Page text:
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Take Action: Education

We define education as the act of sharing knowledge, skills and experience.  

Five Fine Ways to Begin

  1. Know the resources in your area. Understand the need. Mobilize your congregation to fill that need, by volunteering, or by providing books, pencils, or whatever your local schools and school children need, at this moment.
  2. Follow the lead of the Burlingame United Methodist Church, and start a Backpackpalooza backpack giveaway.
  3. Lend your voice !  College students, why not make a social justice movie – Consider the wonderful award-winning student films that have been created so far. They earned cash prizes while having an impact on an important problem:  2010 CMF 3rd Place A Time for Hope and 2012 CMF 2nd Place A Day of Hope. Everyone can speak out in support of investing in effective education for our future.
  4. Visit www.donorschoose.org and fill a need that speaks to your heart.
  5. Visit The Elfenworks Foundation ripple pages, for many other ideas, big and small, on how to get involved.

Form a prayer team within your faith community. Pray on it. Many more ideas will arise.

Five Fresh Faces for Education

The following five social entrepreneurs were all honored with The Elfenworks Foundation’s In Harmony With Hope Award, for their vision and dedication, all leading to a more hopeful tomorrow for our youth.  You will be inspired by their stories, and may wish to reach out and partner with one or more of them:

  1. Rafael Alvarez created Genesys Works in 2002 to create a pathway out of poverty. The program includes a summer intensive in soft skills and technical training to high school students. In the fall, the newly trained workers are placed into large Fortune 500 corporations to practice on-the-job training. School cooperative education provisions allow for internships to be combined with senior year academics. In a win-win proposition, the students are paid substantially more than minimum wage and the corporations pay less than the going rate for trained IT workers. In 2011, more than 600 seniors caught in a generational povertyloop that doesn’t provide access to living wages, started on their paths to professional careers in Houston, Chicago and the Twin Cities. Expansion plans are on track for programs in cities across the country, including San Francisco. Of special note, 75% percent of Genesys Works’ budget comes from earned income.
  2. Maurice Lim Miller founded the Family Independence Initiative (FII) in 2000 to develop strategies that increase the control and choice that low-income people hold in their lives, reinforce community and reward initiative. These new approaches for social and economic mobility use age-old strengths of self-determination, mutuality and choice. Over the past 10 years, in demonstration projects around the country, FII has partnered with 3,500 individuals—placing them in peer support groups that meet monthly andchallenging them to come up with their own solutions. FII incentivizes monthly reporting of data, which provides each family with small amounts of extra capital. By investing in their strengths and initiative, FII is able to deliver powerful, sustainable, and cost-effective outcomes: on average, participants report a 23% increase in earnings and a 240% increase in savings.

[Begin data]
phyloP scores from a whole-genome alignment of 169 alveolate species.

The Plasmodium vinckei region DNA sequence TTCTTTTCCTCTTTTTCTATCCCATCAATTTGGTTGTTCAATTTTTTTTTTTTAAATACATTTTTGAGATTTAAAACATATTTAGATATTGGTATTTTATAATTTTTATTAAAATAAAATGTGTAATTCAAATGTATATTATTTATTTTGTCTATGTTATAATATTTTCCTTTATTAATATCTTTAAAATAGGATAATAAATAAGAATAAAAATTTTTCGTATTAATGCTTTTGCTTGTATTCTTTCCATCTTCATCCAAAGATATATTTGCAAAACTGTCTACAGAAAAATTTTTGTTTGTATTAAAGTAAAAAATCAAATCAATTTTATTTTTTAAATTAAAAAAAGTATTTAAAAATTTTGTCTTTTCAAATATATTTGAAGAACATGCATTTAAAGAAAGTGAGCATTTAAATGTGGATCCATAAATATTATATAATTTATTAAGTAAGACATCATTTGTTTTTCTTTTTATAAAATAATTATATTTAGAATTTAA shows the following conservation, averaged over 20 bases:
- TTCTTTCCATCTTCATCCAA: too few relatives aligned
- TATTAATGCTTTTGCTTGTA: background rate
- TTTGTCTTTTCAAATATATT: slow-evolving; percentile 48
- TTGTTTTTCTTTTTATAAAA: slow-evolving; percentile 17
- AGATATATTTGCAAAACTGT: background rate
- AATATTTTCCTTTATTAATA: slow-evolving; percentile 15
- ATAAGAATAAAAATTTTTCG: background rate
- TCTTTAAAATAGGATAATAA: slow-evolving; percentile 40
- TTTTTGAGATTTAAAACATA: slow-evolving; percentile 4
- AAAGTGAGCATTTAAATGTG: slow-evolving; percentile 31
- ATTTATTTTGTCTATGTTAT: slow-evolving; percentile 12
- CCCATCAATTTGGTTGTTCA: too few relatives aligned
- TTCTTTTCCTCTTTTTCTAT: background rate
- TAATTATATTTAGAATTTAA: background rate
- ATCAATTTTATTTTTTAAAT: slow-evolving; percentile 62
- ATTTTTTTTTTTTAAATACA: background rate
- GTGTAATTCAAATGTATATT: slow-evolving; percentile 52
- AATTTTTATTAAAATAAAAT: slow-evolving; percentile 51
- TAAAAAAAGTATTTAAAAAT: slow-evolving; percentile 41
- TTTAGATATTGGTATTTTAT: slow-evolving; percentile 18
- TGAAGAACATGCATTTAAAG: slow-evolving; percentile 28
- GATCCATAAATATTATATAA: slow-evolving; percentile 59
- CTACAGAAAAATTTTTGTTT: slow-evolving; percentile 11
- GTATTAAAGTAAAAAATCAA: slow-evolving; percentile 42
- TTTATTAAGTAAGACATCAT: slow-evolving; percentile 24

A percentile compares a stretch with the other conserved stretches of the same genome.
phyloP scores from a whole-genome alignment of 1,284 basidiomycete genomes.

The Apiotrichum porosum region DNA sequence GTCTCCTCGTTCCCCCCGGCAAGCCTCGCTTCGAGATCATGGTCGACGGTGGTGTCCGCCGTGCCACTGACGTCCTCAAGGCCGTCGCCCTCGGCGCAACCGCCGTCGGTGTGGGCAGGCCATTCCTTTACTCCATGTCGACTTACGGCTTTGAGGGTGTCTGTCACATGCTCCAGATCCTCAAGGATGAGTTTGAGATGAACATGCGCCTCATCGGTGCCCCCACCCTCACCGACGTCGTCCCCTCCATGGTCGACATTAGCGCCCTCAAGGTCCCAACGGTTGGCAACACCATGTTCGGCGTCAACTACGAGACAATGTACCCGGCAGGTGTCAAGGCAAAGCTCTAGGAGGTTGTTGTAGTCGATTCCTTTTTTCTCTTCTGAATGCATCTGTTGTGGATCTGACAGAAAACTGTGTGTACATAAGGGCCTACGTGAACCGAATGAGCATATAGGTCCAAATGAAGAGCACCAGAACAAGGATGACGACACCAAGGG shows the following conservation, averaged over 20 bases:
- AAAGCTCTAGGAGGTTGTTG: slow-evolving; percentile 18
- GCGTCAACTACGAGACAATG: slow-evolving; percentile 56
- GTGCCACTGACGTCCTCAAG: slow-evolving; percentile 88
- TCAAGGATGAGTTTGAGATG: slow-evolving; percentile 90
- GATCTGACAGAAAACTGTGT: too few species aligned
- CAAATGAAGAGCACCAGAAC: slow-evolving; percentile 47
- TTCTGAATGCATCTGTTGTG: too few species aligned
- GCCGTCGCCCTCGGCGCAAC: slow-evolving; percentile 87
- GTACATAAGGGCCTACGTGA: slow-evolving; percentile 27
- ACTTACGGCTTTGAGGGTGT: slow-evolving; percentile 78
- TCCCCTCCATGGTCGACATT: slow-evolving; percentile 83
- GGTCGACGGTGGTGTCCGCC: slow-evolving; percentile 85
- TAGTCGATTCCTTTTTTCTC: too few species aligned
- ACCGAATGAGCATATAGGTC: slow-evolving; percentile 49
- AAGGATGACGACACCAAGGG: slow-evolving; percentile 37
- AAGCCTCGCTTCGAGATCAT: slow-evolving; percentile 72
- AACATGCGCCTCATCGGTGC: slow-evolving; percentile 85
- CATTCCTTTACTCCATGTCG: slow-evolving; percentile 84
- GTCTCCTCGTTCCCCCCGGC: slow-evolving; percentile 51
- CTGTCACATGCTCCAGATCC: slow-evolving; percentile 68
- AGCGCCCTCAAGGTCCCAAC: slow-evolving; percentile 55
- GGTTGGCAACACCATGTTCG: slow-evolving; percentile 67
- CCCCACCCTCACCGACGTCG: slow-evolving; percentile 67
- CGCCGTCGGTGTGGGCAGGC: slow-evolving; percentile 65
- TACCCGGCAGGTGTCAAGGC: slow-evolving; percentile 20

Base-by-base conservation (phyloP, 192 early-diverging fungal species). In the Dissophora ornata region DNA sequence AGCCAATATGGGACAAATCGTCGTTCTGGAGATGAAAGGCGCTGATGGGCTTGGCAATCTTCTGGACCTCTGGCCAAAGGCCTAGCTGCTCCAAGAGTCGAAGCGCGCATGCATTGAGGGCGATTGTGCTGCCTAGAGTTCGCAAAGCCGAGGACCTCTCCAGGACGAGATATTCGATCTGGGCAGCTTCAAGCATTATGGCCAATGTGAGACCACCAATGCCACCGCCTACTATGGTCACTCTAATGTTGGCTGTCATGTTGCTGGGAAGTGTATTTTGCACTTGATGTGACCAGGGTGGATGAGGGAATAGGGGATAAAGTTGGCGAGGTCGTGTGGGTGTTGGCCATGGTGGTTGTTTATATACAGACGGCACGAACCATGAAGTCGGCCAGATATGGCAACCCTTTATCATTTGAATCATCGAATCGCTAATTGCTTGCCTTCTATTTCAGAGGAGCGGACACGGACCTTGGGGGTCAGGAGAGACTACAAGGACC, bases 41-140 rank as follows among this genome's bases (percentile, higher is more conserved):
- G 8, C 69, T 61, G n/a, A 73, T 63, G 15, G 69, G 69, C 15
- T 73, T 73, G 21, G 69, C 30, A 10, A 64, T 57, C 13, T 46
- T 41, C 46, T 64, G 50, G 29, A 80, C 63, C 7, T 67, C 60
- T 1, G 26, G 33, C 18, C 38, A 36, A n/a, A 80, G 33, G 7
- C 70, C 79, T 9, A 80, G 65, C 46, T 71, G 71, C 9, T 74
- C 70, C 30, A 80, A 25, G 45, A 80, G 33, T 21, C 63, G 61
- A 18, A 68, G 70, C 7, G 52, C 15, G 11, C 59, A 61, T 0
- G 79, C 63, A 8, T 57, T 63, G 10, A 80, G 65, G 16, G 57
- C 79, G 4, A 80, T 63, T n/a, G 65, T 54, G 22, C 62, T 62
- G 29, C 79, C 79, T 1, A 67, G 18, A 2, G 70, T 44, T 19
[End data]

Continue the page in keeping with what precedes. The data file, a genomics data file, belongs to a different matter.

3. Paul Minorini has been involved with Boys Hope Girls Hope (BHGH) for nearly half his life. The organization helps academically capable and motivated children in need meet their full potential and become men and women for others by providing family-like support in a home-like environment, and opportunities and education through college. Under his leadership, Boys Hope Girls Hope began a community-based outreach program for children whose home situation did not require out-of-home placement, effectively doubling the number the children that BHGH can serve. Based in Bridgeton, Missouri, Boys Hope Girls Hope currently serves children in 15 U.S. cities, plus Brazil, Guatemala, Mexico, and Peru.
  4. Jim McCorkell founded College Possible in 2000, joining together his personal knowledge of what it means to grow up in poverty with his belief that education provides the most likely path out of poverty. His goal was to make postsecondary education a reality for the 200,000 at-risk kids each year who graduate high school prepared for college but who, thanks to cultural and functional barriers, aren’t able to get there. College Possible delivers highly personalized support to 9,000 low-income students in the Twin Cities area. Also in operation in Milwaukee and Omaha, Nebraska, College Possible is in the process of scaling up to serve 20,000 students annually across the country in the next several years. McCorkell was the first person in the country to leverage the AmeriCorps service infrastructure for college access, and it is essential to the model’s success.
  5. Bill Milliken (Founder), Communities In Schools — All his life, Bill Milliken had been told he was dumb, so he stopped caring about school and began hanging out on the streets. A chance encounter with a caring adult who taught him to believe in a different life story, changed Milliken’s life forever. Within a few years, he and a friend had founded 18 schools they called “street academies” in Harlem. Over the next 30-40 years, his work has evolved into what is now the country’s largest dropout prevention program, Communities In Schools (CIS). It was founded in the belief that programs don’t change kids but relationships do. CIS is a unique community model that forms partnerships between schools, families, and community leaders to build a solid support system for students.

All of the above innovators would welcome support and encouragement. Most or all of their websites include current needs lists, but you can also reach out to them and ask about partnership opportunities. No doubt they’d be happy for the help.